This’s the CG of NewLine-1. Notable, it’s based on real launch mission parameters. Please stay tuned to @linkspace_china. In the near future, we will frequently release the latest technological progress of suborbital reusable rockets(RLV-T5)。CG:@Pockn_CGpic.twitter.com/MwKBC2NLRU
Spaceport America, NM and Greenville, TX (EXOS Aerospace/Spaceport America PR) – Spaceport America, the world’s first purpose-built commercial spaceport and EXOS Aerospace Systems & Technologies, Inc., a leading developer of reusable space launch vehicles based in Greenville, Texas, announce a successful test launch of their newest vehicle, SARGE.
Space Newsreports that Exos Aerospace’s SARGE launch from Spaceport America last month failed to reach its intended altitude due to a glitch in its GPS system.
In a mission report provided by the company a week and a half after the launch, Exos said that a GPS receiver on the rocket stopped providing data during the rocket’s ascent. That triggered an automatic shutdown of the rocket’s engine 38 seconds after liftoff, versus a planned duration of 62 to 65 seconds, said John Quinn, chief operating officer of Exos, Sept. 5.
As a result of the early engine shutdown, the rocket reached a peak altitude of 28 kilometers, rather than the planned 80 kilometers. Quinn said an extrapolation of the rocket’s performance during that powered phase indicated the rocket might have been able to reach nearly 90 kilometers had the engine fired for the full duration.
The cause of the GPS unit malfunction in the rocket is still being studied. The unit started providing data again later in the flight, and an inspection turned up no obvious damage to the unit, cabling or antennas. There were separate dropouts of telemetry from the rocket during the flight, according to the mission report.
India is moving to compete in the growing small satellite launch market.
ISRO is working on building smaller launch vehicles that will carry satellites weighing 500 to 700-kg to up to 500 kilometres from the Earth’s surface, the Indian space agency’s chief K. Sivan said….
“The demand for small satellites is growing. Small satellites are going to be used for communication purposes in an enormous way. To catch up with the small satellites market, ISRO is in the process of developing a small satellite launcher,” he said….
“We are working on small satellite launch vehicles. These will be able to launch a satellite of 500 to 700-kilograms in a range of 500 kilometre from Sriharikota (the Satish Dhawan Space Centre),” he said. ISRO will need 50-60 such vehicles every year, Sivan said, noting that the industry should come forward in this endeavour as over the next 3-4 years as the prime focus of the space research agency would be on the Gaganyan.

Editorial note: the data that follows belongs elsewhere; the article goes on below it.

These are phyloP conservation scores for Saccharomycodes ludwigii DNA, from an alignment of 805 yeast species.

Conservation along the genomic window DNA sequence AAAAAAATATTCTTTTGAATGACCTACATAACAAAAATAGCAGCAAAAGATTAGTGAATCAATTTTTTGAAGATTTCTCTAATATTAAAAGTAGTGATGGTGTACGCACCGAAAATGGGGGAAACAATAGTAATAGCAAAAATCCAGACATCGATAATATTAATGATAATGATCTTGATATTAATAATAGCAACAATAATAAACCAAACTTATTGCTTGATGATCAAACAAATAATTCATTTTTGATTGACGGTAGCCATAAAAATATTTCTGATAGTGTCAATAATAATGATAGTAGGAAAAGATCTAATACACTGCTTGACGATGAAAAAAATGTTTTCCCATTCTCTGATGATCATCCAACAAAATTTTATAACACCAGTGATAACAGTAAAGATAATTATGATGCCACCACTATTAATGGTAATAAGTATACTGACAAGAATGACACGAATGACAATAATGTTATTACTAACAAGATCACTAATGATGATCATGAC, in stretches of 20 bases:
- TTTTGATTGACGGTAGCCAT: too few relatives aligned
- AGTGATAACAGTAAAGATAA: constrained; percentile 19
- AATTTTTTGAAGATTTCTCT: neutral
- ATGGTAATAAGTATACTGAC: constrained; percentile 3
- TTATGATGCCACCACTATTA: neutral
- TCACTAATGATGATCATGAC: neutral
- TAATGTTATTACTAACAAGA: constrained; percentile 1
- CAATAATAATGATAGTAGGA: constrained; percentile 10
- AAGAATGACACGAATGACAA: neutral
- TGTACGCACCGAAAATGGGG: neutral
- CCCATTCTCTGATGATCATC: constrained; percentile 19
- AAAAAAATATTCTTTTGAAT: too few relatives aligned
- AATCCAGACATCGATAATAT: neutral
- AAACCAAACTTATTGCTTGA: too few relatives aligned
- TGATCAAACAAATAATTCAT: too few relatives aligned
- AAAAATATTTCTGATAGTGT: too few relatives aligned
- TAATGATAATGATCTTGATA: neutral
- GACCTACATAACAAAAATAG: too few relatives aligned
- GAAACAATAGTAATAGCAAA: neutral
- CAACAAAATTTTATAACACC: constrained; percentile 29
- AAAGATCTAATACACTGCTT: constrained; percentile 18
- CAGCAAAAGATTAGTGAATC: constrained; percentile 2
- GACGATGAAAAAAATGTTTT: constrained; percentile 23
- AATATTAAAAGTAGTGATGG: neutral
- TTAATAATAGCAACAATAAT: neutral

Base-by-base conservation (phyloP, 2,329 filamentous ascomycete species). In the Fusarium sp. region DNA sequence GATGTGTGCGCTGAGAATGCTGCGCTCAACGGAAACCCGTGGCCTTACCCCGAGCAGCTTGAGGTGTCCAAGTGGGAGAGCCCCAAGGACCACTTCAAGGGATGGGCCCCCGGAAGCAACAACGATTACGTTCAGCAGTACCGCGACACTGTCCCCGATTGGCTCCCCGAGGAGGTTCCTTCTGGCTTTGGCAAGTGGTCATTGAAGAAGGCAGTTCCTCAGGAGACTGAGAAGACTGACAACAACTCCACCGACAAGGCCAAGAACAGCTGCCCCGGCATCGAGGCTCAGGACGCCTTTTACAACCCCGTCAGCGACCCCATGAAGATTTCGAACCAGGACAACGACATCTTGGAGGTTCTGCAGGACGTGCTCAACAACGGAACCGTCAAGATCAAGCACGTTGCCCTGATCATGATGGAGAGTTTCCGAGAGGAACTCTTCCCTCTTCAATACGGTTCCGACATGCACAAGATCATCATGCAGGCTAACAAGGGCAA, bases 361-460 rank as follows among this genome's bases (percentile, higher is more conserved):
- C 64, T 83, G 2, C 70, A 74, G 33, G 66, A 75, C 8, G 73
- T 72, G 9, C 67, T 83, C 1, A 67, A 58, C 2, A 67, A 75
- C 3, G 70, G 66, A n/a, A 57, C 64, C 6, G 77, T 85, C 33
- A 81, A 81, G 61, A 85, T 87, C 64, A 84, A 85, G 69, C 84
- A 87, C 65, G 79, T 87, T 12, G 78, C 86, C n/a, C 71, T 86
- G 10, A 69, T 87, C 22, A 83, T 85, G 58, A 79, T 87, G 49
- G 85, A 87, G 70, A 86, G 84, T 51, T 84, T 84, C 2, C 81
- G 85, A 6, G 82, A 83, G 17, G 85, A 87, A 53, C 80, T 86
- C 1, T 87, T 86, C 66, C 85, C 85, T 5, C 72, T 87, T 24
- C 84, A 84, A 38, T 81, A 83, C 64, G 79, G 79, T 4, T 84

OneSpace launched the OS-X1 suborbital rocket on Friday from the Jiuquan Satellite Launch Center in another step toward orbital flights for the Chinese commercial launch company, according to media reports.
Gbtimes reports the solid-fuel Chongqing Liangjiang Star booster reached an altitude of about 35 kilometer during a 3m 20s flight. The first flight of the suborbital rocket was conducted in May.
The flight was captured from space by the Jilin-1, which was passing overhead at the time.
Chinese commercial launch provider iSpace successfully launched its Hyperbola-1Z suborbital booster with three payloads aboard from the Jiuquan Satellite Launch Center on Wednesday at 1 p.m. local time (0500 UTC), according to media reports.
The 9-meter (29.5-foot) tall, single stage solid-fuel rocket reached an altitude of 175 km (108 miles) and deployed the three suborbital payloads. One of the payloads parachuted back to Earth, media reports say.
In April, the company launched the suborbital Hyperbola-1S rocket to an altitude of 40 km (29.85 miles).
iSpace completed a series A round of fundraising in July that brought the total amount raised to 600 million yuan ($90 million) in 2018. The round was led by Matrix Partners China.
The company has plans to develop an orbital satellite launcher as well as a space plane.
Gbtimes reports that Chinese startup Landspace is likely to launch the Zhuque-1 rocket next month in what would be the first privately developed orbital vehicle produced in that nation.
Aboard will be a small satellite named Future (Weilai-1/未来一号) for China Central Television (CCTV), which will carry out remote sensing and feature in a TV show.
Zhuque-1 is a 19-metre-tall, 1.35-metre-diameter three-stage rocket with a takeoff mass of 27 metric tonnes, producing thrust of 45 tonnes, making it capable of lifting 200 kg to 500 km Sun-synchronous orbit and 300 kg to a 300 km low Earth orbit.
According to Chinese state media, the rocket will be launched from the Jiuquan Satellite Launch Centre in northwest China. In September another company, OneSpace, will launch the first private suborbital rocket from Jiuquan, following its debut launch in May from a site in northwest China.